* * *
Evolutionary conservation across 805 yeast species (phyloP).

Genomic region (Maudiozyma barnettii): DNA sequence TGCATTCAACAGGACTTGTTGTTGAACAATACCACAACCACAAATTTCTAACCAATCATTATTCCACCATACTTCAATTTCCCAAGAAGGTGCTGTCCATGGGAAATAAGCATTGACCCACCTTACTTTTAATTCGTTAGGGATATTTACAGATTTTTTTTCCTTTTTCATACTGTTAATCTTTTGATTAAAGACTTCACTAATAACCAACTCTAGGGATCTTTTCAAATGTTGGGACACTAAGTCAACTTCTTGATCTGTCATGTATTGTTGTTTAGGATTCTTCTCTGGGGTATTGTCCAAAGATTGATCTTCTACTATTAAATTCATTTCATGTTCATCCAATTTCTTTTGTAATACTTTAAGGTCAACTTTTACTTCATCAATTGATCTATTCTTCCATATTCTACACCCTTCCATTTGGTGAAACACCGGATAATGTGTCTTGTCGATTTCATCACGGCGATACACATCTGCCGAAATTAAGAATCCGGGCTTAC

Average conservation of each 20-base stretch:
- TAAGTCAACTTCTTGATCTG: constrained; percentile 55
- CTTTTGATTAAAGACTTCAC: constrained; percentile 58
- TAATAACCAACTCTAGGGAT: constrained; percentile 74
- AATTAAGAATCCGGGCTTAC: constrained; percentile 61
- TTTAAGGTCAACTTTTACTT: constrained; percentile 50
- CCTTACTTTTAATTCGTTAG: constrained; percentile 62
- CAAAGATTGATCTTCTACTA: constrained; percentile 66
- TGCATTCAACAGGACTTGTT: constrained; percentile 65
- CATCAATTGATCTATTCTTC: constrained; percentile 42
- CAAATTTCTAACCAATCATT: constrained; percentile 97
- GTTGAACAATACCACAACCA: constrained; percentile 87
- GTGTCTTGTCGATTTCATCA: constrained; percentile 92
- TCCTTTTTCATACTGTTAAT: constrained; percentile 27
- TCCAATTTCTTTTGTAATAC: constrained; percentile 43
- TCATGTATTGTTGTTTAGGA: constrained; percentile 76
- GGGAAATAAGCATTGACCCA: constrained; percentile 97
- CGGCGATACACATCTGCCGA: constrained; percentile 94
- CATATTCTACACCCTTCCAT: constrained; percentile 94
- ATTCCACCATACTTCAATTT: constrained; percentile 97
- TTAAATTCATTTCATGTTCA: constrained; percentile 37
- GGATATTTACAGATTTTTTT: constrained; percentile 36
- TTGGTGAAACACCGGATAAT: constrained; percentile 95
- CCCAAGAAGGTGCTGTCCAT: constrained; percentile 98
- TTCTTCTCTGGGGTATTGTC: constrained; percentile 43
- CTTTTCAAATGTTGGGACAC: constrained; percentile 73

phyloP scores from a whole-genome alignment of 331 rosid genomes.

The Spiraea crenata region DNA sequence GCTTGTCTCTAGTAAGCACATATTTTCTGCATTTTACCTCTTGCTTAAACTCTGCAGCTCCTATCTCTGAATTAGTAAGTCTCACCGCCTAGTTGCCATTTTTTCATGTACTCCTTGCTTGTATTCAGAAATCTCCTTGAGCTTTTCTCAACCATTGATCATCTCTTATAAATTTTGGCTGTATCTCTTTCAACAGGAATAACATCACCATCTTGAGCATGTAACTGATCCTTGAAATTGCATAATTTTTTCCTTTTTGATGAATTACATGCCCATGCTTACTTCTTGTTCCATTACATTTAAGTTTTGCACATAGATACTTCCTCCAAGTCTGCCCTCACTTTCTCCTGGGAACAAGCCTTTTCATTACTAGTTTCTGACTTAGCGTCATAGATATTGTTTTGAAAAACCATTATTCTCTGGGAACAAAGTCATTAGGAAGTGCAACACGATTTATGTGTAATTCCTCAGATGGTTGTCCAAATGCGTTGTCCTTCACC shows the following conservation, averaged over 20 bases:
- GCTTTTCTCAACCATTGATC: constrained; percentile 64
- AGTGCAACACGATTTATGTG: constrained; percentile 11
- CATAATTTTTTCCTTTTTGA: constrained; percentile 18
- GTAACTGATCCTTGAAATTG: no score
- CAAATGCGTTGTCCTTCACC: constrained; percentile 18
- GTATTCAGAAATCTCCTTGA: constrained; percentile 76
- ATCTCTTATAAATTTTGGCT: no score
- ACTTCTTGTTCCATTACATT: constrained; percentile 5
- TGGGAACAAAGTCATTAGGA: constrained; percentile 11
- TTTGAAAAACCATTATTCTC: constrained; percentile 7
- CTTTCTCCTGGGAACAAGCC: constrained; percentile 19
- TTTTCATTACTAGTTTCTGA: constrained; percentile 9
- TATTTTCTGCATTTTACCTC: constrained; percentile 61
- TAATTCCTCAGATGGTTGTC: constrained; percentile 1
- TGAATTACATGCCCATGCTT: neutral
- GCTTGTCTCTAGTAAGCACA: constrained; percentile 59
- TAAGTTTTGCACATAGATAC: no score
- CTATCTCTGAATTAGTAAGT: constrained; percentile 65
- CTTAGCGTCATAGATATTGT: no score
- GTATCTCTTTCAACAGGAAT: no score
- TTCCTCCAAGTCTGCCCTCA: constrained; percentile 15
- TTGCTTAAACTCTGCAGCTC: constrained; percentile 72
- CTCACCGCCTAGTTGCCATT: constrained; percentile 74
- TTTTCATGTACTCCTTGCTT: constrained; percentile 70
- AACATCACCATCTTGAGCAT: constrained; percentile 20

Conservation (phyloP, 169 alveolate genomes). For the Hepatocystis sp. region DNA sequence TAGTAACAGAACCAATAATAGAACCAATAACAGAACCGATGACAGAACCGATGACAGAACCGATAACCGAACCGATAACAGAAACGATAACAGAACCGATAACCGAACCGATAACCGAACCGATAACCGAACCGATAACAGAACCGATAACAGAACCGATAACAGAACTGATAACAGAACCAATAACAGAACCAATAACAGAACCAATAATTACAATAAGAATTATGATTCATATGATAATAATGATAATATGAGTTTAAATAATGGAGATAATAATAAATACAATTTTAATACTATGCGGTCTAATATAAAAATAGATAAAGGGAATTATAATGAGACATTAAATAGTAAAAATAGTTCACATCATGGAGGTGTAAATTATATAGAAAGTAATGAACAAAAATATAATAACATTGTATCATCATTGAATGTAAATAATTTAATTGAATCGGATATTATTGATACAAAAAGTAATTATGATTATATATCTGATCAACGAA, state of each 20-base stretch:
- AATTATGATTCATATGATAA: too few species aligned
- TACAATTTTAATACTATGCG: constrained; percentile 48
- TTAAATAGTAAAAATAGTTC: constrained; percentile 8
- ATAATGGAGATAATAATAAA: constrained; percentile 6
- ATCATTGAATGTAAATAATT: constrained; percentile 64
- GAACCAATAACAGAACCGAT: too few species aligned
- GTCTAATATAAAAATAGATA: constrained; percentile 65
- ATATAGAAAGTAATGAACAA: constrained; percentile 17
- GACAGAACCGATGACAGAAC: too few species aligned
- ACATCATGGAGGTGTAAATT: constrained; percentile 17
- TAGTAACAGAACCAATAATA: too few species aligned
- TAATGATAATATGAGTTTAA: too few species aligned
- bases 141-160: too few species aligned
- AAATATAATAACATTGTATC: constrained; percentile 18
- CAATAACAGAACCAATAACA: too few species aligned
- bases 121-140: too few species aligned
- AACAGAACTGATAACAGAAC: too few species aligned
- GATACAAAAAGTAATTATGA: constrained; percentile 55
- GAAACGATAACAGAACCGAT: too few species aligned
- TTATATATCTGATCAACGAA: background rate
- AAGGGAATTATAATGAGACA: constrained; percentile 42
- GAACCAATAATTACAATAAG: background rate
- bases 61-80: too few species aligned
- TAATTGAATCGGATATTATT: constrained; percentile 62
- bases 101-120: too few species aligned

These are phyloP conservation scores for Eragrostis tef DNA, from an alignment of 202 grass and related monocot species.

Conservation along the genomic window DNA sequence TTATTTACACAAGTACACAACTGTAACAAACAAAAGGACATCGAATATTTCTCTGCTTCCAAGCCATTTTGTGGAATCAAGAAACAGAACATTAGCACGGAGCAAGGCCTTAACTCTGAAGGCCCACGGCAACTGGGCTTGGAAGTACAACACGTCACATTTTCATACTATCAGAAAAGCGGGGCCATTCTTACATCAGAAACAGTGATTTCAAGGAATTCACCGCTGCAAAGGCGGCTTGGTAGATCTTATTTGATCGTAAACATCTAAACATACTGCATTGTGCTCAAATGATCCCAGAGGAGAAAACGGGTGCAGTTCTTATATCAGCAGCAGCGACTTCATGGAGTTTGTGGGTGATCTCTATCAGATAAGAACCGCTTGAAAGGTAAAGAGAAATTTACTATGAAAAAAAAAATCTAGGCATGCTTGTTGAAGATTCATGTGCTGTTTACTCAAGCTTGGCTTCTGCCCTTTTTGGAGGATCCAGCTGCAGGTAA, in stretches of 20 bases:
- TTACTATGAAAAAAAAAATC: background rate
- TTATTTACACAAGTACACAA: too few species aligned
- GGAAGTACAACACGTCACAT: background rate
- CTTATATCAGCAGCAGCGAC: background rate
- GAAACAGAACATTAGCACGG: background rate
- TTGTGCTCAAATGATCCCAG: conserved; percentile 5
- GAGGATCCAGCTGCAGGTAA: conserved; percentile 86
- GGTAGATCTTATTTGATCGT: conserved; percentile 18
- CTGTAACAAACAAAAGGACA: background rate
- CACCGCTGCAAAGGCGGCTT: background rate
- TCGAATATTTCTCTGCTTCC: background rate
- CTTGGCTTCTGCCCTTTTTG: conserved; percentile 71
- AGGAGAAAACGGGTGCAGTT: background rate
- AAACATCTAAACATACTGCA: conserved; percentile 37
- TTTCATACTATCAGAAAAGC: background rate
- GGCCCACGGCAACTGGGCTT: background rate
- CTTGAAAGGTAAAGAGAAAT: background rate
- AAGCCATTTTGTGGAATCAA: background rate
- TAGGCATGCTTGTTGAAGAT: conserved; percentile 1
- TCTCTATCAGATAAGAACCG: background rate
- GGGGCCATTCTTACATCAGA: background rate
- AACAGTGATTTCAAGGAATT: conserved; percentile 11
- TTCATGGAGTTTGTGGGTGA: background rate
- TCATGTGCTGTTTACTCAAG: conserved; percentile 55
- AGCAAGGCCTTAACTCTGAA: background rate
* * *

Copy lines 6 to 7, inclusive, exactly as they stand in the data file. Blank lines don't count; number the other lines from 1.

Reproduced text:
- TAATAACCAACTCTAGGGAT: constrained; percentile 74
- AATTAAGAATCCGGGCTTAC: constrained; percentile 61